England's Favourite - Chandos

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England's Favourite - Chandos

England’s Favourite PoemsRead by Margaret HowardAn anthology of England’s favourite poems chosen and read by broadcaster Margaret Howard, withBernard Palmer and David Bellan.The programme include classic and well-known works interspersedwith appropriate piano music.E n g l a n d ’ sF a v o u r i t e1 The Listeners Walter de la Mare (1873–1956)2 UponWestminster BridgeWilliam Wordsworth (1770–1850)3 Ode to Autumn John Keats (1795–1821)4 Music: Nocturne in E flat majorFrédéric Chopin (1810–1849)5 I remember I remember Thomas Hood (1799–1845)6 How do I love thee?Elisabeth Barrett Browning (1806–1861)7 Music: Dreaming Robert Schumann (1810–1856)8 Blow, bugle, blow Alfred, Lord Tennyson (1809–1892)9 Home thoughts from abroadRobert Browning (1812–1889)10 Kubla Khan Samuel Taylor Coleridge (1772–1834)11 Pied beauty Gerard Manley Hopkins (1844–1889)12 Music: Butterflies Edvard Grieg (1843–1907)13 When you are old WBYeats (1829–1922)14 Sea Fever John Masefield (1878–1967)15 Do not go gentle Dylan Thomas (1914–1953)16 The way through the woodsRudyard Kipling (1865–1936)17 Music: Little bird Edvard Grieg18 If Rudyard Kipling19 Music: Presto agitato from ‘Moonlight’ SonataLudwig van Beethoven (1770–1827)20 The old vicarage Rupert Brooke (1887–1915)21 Gus the theatre cat TS Eliot (1888–1965)22 Music:‘Kitty’waltz Gabriel Fauré (1845–1924)23 Welsh incident Robert Graves (1895–1985)24 Not waving but drowning Stevie Smith (1902–1971)25 When I am old Jenny Joseph (b. 1932)26 What is this life William Henry Davies (1871–1940)27 I wandered lonely as a cloud William Wordsworth28 Remember me Christina Georgina Rossetti (1830–94)29 Stop all the clocks WH Auden (1907–1973)30 Adelstrop Edward Thomas (1878–1917)ReadersMargaret HowardBernard PalmerDavid BellanMusic played by Martin SouterRead by Margaret HowardCCL CDG1083Published by Classical Communications Ltd. & 2004 Classical Communications Ltd. Image:Quiet James Jacques Joseph Tissot (1836–1902) Christie’s Images Ltd.Made in Great BritainFor our complete range of high qualityCDs, please ask for a catalogue or visitour website: t: 01865 882920www.thegiftofmusic.comClassical CommunicationsWorton, Oxfordshire OX29 4SZ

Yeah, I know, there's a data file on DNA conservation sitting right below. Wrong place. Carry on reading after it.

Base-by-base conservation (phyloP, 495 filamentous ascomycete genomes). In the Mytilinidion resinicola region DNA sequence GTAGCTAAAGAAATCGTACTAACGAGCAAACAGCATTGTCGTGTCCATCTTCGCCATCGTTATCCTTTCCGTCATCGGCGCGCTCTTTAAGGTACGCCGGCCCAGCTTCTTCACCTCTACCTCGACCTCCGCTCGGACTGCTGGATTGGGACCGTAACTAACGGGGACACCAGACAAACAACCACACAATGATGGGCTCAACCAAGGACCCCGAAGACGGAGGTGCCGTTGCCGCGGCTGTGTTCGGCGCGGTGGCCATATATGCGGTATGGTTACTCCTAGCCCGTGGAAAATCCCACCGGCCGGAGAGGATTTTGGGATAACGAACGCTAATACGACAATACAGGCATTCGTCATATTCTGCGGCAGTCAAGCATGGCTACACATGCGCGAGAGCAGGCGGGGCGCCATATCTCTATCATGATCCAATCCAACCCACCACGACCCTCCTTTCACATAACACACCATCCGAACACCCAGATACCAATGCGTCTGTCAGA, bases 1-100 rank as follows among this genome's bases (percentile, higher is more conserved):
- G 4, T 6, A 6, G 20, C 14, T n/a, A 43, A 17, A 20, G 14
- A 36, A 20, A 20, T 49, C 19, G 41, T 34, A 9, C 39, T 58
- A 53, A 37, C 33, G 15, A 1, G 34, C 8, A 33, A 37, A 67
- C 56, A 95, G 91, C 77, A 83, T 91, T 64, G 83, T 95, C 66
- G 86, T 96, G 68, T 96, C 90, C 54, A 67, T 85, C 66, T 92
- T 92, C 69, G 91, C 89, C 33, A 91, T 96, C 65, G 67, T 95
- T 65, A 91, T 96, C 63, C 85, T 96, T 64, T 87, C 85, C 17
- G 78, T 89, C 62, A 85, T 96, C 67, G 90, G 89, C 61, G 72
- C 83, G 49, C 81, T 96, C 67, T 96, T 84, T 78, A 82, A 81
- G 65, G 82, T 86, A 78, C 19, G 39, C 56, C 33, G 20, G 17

England’s Favourite PoemsRead by Margaret HowardThis album assembles a collection of poetry, chosen from among the favouritepoems of the English-speaking world, and from personal favourites of MargaretHoward and her companion readers. Poetry is expressive and emotional, and wehave amplified the emotions and expressivity we have found in these poems byadding suitable music to the programme.The music serves partly as illustration,and partly as reflection of the words we hear. We also have used some soundeffects to add a certain ‘atmosphere’, and take our readings beyond the everyday.We hope that our additions to the spoken word will help listeners, either byguiding their thoughts, or simply producing further musical pleasure beyondthat of the words themselves. For we must not forget that, while there aredifferences between words and music, there are nevertheless similarities too:words when spoken have a language and rhythm of their own, and thus, as wehear or read them, they create their own music.Words and music are curious bedfellows.Words are theoretically precise, and aredesigned to express the thoughts of the speaker or writer as accurately as theauthor’s own grasp of language and that of their listener or reader will allow.Composers of music have devoted much time and energy in the last fewcenturies to turning their musical art into as precise an expressive form as words,and would argue that the very nature of music, which bypasses spoken language,gives it a very direct, intuitive form of communication, not dependent upon aspoken language.Thus listeners from different nations or continents can hear thesame meaning in a piece – or their own interpretation of some universalmeaning – without the need either to speak the same language as the composer,or even to be from a similar cultural background. Music can thus amplifyunderstanding of words.This may, in fact, be why opera has survived as a genrefor centuries, despite the ridicule to which it is periodically subjected. Ourprogramme is not operatic in any way, of course, but nevertheless, thecombination of music and the spoken word is designed for the one tocomplement the other.As I listen to the selection of poems on this album I am struck that many ofthem feature a landscape or scene. A physical place (or even an imagined one)becomes the anchor point for a story, or an emotional description of events inthe life (or soul) of the author, or a further journey into an inner landscape.Walter de la Mare’s ‘ferny forest floor’ is instantly clear to the mind’s eye, but thepoet leads us much further than that, upon a psychological journey and into astrange world of ghosts and darkness. Wordsworth starts out ‘Upon WestminsterBridge’, but soon takes us much further away. To dwellers in the very earlytwenty-first century Wordsworth’s London would doubtless seem calm andquiet in comparison with our own experiences, but for the Lakeland composer,the big city was noisy and bustling, certainly compared with the Grasmerehome he loved so much. It proved to be an inspirational starting point for someuniversal truths.The world of Kubla Khan is conjured up in so few words, as isthe ‘pied beauty’ of Manley Hopkins or Kipling’s ‘Way through the woods’.We hope that you will enjoy this journey of poetry and music and that thecombination of the two will bring you much pleasure.Martin Souter, executive producer

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